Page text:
Sod Webworm: The Tiny Worms Causing Big Problems
You might not be a stranger to brown patches in your lawn, but some of the causes are harder to spot with the naked eye. Harder still are the causes you don’t think of, like the moths hovering amidst your beloved grass. If you’re tired of losing the yard of the month award to your neighbors, you’ll want to know all you can about the culprit; the tropical sod webworm.
In the southeastern United States, the moths responsible for birthing the tropical sod webworm reach their peak activity in the early autumn. In years with above-average rainfall, the problem is often seen sooner. Don’t mistake the gathering moths for the beginning of your problems; by the time you see them, most of the damage will already have been done – the moths are but the final stage in the life cycle of the sod webworm.
Caterpillars in reality, the tropical sod webworm begins its life as one of many tiny white eggs strewn along the lowest parts of your lawn’s blades of grass. The eggs gradually brown with maturity until they hatch, growing in stages known as instars as caterpillars are wont to do. Upon pupating, the cocoon is often seen in the upper thatches of turfgrasses, and the brown moths that emerge are roughly three-quarters of an inch long.
Surveying the Damage of Sod Webworm
While the moths themselves are not responsible for the destruction of your lawn, the caterpillars feed on grass at night, when you can’t easily see them. If you look close enough, you can often find signs of chewing on the edges of the blades of grass. The University of Florida describes the damage that the smallest of the larvae cause as barely noticed; as the caterpillars grow, however, they begin to chew farther down each blade of grass.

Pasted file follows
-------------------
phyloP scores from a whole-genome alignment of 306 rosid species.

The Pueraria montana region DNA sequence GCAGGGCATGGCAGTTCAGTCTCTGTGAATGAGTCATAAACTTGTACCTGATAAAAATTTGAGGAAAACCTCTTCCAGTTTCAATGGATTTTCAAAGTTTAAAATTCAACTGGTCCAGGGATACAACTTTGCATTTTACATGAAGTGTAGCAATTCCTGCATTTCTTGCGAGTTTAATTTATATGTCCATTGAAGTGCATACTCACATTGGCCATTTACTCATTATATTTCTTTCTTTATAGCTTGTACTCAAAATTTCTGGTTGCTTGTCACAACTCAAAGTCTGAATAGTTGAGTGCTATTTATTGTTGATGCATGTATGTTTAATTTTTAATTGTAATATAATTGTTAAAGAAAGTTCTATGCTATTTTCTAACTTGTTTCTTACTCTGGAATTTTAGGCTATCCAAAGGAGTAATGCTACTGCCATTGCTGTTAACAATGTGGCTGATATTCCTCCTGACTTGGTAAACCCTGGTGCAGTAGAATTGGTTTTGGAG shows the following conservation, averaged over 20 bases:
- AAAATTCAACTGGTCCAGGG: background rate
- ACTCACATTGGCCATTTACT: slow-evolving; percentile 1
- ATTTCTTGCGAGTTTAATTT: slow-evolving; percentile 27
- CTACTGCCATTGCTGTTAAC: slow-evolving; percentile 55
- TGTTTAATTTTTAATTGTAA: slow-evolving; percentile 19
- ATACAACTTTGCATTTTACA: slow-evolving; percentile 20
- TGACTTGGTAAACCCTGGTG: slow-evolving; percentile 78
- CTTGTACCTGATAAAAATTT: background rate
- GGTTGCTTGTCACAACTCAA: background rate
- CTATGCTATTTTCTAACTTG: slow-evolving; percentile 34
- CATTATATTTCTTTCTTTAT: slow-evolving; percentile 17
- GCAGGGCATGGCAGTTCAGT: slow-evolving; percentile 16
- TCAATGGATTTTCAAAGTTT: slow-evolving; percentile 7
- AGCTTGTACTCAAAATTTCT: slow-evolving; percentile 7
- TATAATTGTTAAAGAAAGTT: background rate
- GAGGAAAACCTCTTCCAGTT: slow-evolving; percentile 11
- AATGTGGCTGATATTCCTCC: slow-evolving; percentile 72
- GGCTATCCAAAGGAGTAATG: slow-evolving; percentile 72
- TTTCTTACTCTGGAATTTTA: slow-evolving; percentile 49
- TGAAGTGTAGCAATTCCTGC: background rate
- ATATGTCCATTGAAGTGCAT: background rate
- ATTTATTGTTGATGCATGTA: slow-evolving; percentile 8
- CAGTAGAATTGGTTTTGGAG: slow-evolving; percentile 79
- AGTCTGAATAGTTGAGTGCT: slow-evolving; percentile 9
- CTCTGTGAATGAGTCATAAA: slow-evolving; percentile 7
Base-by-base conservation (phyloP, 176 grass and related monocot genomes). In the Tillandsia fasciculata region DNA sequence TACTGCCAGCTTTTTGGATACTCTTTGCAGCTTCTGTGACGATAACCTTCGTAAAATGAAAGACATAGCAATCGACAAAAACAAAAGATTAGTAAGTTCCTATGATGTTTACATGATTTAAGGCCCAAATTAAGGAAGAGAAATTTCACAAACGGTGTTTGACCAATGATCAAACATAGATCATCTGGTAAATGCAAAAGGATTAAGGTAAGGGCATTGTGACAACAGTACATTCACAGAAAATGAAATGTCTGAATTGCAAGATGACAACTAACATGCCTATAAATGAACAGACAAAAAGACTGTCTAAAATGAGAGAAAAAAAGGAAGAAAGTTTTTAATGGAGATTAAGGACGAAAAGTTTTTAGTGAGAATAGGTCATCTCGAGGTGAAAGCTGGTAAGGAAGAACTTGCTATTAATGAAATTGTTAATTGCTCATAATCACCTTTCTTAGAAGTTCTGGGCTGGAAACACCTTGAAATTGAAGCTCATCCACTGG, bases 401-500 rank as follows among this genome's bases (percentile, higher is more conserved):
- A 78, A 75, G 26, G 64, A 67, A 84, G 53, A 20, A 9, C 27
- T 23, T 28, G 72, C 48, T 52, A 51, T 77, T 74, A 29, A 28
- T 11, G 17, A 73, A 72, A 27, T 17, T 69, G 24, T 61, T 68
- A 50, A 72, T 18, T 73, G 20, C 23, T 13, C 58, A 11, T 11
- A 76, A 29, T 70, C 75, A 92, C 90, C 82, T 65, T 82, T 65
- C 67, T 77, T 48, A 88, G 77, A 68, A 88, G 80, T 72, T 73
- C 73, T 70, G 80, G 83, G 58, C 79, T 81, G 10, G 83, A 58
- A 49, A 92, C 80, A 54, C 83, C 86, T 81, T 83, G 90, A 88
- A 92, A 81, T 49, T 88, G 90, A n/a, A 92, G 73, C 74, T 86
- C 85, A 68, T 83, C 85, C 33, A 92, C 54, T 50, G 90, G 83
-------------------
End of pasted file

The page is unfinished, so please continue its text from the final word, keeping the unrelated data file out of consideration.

As the sod webworms infest your lawn, the small patches of brown will grow immensely – but don’t fret! If you suspect sod webworm caterpillars, you can use the tried-and-true soap flush: Using a mix of one tablespoon of lemon-scented dish detergent and a gallon of water, the caterpillars will be flushed from the affected area. The moths themselves can also be spotted by walking across your lawn – they especially congregate in shaded spots.
Keeping It Green
While DIY pesticides and other options exist for treatment, it’s paramount to use the right product to eradicate the webworms in any and all stages of development. Furthermore, you don’t want to also eradicate the natural predators of the caterpillars.
The best way to stop webworms, however, is to avoid inviting them onto your lawn in the first place. If you’re laying down brand new sod, investigate the cultivars of your chosen grasses and find which are the most resistant to webworms. You can also keep your established grass properly mowed, fertilized and irrigated.
If webworms still find their way into your lawn, our expert lawn and outdoor technicians are more than qualified to help. With affordable services for all kinds of lawn pests and fertilizer treatments, we’ll help keep your lawn immaculate all year, every year.
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